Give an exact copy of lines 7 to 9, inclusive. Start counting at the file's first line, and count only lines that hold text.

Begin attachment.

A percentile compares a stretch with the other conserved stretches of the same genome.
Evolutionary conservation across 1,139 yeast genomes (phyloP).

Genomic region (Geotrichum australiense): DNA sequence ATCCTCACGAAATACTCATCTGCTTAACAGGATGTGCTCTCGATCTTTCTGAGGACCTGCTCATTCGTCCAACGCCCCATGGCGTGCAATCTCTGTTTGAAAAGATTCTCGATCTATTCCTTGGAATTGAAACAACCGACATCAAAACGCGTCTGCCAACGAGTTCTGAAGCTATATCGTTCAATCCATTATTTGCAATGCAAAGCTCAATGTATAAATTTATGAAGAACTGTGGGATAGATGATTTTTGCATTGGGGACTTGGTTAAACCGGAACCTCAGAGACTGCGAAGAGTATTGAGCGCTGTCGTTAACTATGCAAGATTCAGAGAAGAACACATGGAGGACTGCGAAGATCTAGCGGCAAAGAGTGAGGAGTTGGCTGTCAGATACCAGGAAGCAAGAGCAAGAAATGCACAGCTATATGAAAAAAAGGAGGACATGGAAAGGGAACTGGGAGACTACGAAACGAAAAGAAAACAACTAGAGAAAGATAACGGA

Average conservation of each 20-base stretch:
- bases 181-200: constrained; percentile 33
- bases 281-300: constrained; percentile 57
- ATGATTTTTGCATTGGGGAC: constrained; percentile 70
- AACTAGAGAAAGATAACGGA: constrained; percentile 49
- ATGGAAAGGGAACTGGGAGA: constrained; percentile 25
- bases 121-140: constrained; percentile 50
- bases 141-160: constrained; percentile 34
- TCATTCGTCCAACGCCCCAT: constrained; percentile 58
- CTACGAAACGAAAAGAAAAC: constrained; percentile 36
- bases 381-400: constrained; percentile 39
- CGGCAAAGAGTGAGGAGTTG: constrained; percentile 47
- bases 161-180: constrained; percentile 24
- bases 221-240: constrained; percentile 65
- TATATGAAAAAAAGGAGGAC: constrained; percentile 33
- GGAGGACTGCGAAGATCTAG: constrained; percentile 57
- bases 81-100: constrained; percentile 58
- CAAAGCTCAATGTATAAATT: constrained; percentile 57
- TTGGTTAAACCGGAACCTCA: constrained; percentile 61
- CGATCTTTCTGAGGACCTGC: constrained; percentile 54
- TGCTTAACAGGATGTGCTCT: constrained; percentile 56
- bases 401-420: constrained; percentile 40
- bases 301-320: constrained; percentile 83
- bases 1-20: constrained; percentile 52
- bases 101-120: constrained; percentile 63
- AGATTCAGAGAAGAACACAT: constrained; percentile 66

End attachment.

- ATGATTTTTGCATTGGGGAC: constrained; percentile 70
- AACTAGAGAAAGATAACGGA: constrained; percentile 49
- ATGGAAAGGGAACTGGGAGA: constrained; percentile 25